Cases of Conscience from The Casuist
Necessity of General Confession for a Convert Rebaptized Sub Conditione
Mr. N., a convert to the Catholic faith, was baptized, as a child, in the Lutheran Church. He is now 50 years of age. There exists reasonable doubt as to the validity of his baptism received in the Lutheran Church, and for this reason he is rebaptized, conditionally, on his reception into the Catholic Church. But now there arises this question: Must Mr. N. make a full confession of all the mortal sins he may have committed since his baptism as a Lutheran? Or may he be excused from making a full confession, because since his first baptism is doubtful, the sins committed after it are materia dubia for confession, and therefore need not necessarily be confessed? Would it not be sufficient for Mr. N. to confess a few sins, after his baptism as a Catholic, and thus receive a valid absolution, indirect for all his sins committed since his first baptism? It will be a great hardship for Mr. N. to repeat the sins of half a century, and it seems unreasonable to subject him to this hardship, since he has only doubtfully contracted, in his first baptism, the obligation of confessing his sins. Moreover, Ballerini and other authors assert that it is not of strict necessity that converts should make a complete confession of their lives. Therefore we ask, may Mr. N. be excused, under the· present circumstances, from making a full confession of his whole life?
Answer: Mr. N. will have to make a full confession of all his sins from the day of his baptism in the Lutheran Church. This may appear a hardship, nevertheless it is so ordained by the second and third plenary councils of Baltimore, and by repeated declarations of the Holy See.
Lehmkuhl treats of this matter at some length, and maintains that after the recent decisions of the Holy See, concerning this matter, there can remain no doubt about it. Many theologians were inclined to exempt converts from this obligation, when they were rebaptized sub conditione, on entering the Catholic Church, because since the validity of their Catholic baptism was doubtful, it remained also doubtful whether the sins committed before it were really remitted by sacramental absolution, or by the Catholic baptism. Hence these theologians thought that to such converts, if they confessed matter sufficient for absolution, although they made no general confession of their lives, absolution might be given conditionally, and thus all their sins would be remitted indirectly, provided their first baptism in Protestantism was valid. And thus they tried to save the convert from the hardship of a life-confession on his entering the true Church.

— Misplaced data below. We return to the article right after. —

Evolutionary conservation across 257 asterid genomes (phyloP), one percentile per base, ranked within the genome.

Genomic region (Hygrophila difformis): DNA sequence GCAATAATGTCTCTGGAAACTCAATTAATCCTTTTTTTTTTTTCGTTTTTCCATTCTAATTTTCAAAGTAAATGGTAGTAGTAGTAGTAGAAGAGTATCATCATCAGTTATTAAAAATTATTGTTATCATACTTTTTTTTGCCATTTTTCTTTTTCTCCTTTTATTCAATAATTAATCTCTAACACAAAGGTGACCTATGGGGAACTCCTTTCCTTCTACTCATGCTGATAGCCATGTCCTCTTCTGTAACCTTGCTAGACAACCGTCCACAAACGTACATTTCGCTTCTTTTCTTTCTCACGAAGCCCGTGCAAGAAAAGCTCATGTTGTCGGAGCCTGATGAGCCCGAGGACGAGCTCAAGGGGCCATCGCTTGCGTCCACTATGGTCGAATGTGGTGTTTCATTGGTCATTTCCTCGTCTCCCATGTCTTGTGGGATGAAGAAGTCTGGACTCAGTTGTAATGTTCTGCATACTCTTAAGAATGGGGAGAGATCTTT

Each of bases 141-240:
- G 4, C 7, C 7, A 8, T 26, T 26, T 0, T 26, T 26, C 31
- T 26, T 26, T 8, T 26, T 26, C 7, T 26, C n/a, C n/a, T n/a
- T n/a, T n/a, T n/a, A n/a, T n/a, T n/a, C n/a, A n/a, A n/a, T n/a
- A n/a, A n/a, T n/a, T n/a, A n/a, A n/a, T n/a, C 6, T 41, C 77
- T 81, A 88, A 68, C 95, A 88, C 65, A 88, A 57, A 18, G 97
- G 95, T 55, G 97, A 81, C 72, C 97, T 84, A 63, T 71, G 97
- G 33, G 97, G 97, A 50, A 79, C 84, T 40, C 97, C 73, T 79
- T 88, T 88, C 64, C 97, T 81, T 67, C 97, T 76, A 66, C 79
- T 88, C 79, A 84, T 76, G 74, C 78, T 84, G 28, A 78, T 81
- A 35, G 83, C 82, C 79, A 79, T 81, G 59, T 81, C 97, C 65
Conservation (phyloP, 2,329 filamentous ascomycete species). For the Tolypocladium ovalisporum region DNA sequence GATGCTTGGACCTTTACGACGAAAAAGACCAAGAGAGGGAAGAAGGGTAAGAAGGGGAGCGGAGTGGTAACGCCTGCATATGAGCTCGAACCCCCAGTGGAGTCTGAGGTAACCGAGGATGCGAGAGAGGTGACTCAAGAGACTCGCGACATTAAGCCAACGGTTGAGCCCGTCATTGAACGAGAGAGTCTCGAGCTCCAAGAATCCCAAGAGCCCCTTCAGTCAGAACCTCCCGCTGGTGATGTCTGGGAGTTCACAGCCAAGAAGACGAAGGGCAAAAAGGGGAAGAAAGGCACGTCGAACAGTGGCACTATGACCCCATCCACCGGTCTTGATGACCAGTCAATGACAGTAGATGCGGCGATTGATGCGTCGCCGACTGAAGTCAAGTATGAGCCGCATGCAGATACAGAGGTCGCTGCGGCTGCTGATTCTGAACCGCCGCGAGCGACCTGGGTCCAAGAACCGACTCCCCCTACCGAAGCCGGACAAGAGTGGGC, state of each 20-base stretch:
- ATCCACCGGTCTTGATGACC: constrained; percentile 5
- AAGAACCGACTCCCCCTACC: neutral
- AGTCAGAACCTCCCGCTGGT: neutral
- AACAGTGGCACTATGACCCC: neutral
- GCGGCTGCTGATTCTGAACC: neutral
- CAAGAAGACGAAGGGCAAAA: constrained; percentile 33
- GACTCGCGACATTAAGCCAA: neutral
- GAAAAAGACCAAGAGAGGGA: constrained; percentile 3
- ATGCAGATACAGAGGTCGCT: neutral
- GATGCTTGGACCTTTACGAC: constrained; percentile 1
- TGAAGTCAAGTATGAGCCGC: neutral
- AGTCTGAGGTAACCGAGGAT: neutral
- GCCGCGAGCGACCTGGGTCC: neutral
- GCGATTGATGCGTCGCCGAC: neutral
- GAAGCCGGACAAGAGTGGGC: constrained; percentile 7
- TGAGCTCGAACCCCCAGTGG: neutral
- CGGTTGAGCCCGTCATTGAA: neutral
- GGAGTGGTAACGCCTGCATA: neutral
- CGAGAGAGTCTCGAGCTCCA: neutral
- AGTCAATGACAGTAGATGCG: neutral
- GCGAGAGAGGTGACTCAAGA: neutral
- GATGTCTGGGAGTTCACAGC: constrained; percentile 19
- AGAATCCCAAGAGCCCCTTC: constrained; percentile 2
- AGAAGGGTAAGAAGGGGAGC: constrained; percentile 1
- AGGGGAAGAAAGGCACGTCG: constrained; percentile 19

But against all this reasoning of the theologians (cf. Ball. ad Gury, tom. 11, 231, n. 4), the Holy See has expressly declared that converts who receive conditional baptism must confess all the mortal sins of their past lives, as to kind and number, and be absolved from them conditionally. The Holy See gave this decision in 1715, in the well-known case of Charles Wippermann. And again, in 1868, when the bishops of England, through Cardinal Manning, asked the Holy See for a ruling on the question. The case of Charles Wippermann, of course, was a particular case laid before the Holy Office. But the intention of the Holy Office, in deciding it, was to pass a sentence and give a decision, which might apply to all cases coming under this head, and which might be regarded in the future as the law on this matter; for the decree must be regarded as an authentic interpretation of the divine law by the Holy See, and not merely as a local law or as a disciplinary measure of the Church. The Church will not, and cannot, prescribe anything as necessary matter for confession which is not so by divine law. In accordance therefore with the divine law, sins committed after a doubtfully-valid baptism must be submitted to the power of the keys in the tribunal of Penance. This we learn from the positive declaration of the Church. Reason, likewise, confirms it. For, though one who is doubtfully baptized has not a certainty, but only a probability of receiving sacramental absolution of his sins, it does not allow that the obligation to confess them is only probable, and may be disregarded; for the duty of confessing and performing the penance received is for all more certain than that probability of receiving the effects of the Sacrament. Whether the penitent receives the sacramental effects of the absolution depends on the validity of his first baptism, so that doubt may be always entertained about it.
But the duty of confessing and doing the penance admits of no such doubt, since it is based upon grounds morally certain and sufficiently evident. If this were not so there would be an end of all human obligations. By baptism men come under the jurisdiction of the Church. This is the external rite by which men are admitted as members. But no one doubts that a man remains subject to the jurisdiction of a social body, into which he has been admitted by the acknowledged external rites, till that reception is proved to be invalid. All, therefore, who have been baptized, and who were desirous of receiving baptism validly, though there exists doubt about the validity, are subject to the jurisdiction of the Church and to her laws, and are bound to comply with the divine command of confessing their sins. In other words, the doubt about the baptism has this effect, that the baptism may be regarded as invalid in the sense that it ought to be repeated conditionally, lest the man risk his eternal salvation; but not in the sense that a doubtfully valid baptism impairs or wipes out all a man’s obligations toward the laws and regulations of the Church, among which is the precept of confessing all one’s mortal sins committed after baptism. (cf. Schieler, Theory and Practice of the Confessional, p. 190)
–Taken from the Reign of Mary Quarterly Magazine, Issue 95